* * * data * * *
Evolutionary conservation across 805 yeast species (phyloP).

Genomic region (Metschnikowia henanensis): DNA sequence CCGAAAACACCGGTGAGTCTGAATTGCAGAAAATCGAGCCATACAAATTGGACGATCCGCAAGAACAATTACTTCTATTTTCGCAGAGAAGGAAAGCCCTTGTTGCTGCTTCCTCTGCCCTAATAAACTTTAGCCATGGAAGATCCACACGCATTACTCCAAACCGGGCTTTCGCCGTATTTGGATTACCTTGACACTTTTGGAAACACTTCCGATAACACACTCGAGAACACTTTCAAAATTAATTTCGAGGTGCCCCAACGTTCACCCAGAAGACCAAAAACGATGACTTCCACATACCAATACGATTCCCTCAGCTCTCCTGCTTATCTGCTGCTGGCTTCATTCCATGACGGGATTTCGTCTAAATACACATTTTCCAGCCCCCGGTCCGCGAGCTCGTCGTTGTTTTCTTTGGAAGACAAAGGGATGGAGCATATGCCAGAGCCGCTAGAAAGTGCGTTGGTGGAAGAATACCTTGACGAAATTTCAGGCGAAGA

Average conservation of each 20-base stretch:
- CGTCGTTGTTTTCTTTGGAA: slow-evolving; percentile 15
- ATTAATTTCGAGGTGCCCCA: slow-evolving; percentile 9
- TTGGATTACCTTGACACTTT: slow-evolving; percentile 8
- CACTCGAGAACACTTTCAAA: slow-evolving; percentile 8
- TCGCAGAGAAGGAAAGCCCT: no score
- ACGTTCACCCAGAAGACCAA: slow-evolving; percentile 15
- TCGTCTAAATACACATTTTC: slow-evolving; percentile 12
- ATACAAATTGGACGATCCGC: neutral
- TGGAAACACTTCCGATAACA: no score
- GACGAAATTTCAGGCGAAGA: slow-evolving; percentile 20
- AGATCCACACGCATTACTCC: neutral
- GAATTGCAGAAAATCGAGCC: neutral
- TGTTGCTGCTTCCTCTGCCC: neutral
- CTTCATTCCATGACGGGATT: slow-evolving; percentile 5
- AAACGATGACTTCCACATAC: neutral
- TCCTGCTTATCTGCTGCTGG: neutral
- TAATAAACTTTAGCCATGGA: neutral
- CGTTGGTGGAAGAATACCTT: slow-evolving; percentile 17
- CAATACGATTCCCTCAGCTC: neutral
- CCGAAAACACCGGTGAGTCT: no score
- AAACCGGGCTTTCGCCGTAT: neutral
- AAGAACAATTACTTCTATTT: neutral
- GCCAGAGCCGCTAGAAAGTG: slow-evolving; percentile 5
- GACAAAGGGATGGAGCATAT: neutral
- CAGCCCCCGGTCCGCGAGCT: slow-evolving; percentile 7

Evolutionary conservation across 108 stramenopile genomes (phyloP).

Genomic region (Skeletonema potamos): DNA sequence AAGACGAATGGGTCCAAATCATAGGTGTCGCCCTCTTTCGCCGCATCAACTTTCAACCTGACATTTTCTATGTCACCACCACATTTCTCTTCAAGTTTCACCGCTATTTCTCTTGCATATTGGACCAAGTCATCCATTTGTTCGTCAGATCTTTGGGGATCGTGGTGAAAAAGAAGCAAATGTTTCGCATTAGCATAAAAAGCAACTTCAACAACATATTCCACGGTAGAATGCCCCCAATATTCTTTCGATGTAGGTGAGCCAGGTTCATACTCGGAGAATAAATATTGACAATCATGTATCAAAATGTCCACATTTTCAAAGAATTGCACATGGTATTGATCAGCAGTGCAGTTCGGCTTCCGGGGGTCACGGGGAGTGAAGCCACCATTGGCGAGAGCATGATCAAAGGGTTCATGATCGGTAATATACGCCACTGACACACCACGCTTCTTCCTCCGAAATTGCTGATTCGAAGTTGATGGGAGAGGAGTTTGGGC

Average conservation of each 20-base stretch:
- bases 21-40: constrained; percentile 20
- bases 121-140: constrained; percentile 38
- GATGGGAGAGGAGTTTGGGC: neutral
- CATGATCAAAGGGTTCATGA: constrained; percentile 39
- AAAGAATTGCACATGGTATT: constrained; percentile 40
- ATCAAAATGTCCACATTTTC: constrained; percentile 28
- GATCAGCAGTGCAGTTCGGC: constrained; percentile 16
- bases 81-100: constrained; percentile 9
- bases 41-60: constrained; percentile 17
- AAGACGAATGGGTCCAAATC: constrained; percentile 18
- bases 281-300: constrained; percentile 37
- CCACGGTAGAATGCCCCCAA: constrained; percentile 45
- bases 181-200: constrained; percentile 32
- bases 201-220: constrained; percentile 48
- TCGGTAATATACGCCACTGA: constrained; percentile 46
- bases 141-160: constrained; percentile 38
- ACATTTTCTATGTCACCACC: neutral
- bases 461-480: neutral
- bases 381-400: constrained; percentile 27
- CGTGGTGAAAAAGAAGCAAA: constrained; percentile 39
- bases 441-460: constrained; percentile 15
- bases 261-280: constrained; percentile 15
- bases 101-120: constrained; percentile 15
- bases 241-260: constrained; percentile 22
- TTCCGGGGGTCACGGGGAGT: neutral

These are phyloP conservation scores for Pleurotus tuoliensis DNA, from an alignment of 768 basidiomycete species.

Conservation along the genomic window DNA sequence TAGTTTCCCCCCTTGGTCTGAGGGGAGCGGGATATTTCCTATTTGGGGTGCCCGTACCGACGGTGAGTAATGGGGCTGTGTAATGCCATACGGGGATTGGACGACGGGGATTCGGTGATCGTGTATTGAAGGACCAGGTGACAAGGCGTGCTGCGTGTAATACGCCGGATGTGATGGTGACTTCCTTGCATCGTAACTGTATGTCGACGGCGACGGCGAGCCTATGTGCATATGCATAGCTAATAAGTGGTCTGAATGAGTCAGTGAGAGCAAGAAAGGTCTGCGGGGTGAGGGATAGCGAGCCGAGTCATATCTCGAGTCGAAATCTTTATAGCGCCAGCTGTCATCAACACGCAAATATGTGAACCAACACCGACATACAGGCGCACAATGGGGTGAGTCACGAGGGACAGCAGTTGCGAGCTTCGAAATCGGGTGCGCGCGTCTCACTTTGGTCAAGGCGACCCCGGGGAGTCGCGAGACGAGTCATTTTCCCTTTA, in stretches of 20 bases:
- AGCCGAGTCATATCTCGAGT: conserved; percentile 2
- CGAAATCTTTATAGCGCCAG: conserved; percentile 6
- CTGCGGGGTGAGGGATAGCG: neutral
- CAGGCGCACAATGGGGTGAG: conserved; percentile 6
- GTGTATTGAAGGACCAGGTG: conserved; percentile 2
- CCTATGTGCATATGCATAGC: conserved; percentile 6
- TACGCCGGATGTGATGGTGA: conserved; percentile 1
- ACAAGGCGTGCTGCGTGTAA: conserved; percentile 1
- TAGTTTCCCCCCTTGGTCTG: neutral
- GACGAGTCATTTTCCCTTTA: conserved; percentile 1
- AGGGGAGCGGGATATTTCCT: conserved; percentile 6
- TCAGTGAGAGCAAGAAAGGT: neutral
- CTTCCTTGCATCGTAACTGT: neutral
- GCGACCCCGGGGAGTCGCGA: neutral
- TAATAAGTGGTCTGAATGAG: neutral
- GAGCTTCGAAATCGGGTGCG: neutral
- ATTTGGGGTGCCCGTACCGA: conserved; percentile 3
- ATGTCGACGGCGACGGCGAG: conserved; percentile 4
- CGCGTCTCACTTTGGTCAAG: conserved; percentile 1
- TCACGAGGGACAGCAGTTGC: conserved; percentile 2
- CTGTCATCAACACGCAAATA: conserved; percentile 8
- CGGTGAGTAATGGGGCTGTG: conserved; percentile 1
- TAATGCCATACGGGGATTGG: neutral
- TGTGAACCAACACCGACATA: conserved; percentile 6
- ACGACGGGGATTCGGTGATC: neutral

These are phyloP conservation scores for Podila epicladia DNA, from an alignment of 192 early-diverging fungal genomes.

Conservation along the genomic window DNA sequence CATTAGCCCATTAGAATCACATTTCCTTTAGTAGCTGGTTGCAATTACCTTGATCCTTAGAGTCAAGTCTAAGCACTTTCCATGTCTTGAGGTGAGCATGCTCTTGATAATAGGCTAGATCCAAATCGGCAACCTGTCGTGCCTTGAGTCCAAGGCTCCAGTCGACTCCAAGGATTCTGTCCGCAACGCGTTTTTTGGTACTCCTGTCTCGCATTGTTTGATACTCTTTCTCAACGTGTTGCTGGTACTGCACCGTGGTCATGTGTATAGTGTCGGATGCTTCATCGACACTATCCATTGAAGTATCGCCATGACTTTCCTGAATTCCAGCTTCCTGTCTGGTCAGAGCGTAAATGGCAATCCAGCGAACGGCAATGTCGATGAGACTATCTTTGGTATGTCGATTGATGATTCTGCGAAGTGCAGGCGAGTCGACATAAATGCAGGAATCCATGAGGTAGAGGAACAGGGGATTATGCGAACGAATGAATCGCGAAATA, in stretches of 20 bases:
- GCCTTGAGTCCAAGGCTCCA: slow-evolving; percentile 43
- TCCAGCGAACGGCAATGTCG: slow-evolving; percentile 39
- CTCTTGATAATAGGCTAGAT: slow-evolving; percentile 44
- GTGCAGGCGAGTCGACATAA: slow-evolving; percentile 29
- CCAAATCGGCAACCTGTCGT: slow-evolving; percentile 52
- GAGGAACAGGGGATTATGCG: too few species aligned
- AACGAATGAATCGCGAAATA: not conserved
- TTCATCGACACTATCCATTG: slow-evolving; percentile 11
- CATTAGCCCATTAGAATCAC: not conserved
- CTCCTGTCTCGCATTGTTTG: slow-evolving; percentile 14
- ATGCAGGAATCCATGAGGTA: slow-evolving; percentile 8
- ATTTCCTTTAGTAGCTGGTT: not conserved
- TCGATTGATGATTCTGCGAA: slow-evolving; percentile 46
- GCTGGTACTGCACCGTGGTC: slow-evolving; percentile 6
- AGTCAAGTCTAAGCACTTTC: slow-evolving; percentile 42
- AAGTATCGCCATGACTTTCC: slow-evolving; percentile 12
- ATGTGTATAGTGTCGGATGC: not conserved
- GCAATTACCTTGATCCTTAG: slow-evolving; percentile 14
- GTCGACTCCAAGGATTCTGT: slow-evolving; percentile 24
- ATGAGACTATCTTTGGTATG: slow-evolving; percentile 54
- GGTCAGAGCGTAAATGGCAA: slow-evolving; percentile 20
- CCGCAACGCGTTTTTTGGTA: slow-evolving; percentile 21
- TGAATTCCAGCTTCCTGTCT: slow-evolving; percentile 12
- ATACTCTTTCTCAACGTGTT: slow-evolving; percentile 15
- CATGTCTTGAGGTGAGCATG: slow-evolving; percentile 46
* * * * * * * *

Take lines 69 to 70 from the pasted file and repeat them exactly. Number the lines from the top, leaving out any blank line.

- AGGGGAGCGGGATATTTCCT: conserved; percentile 6
- TCAGTGAGAGCAAGAAAGGT: neutral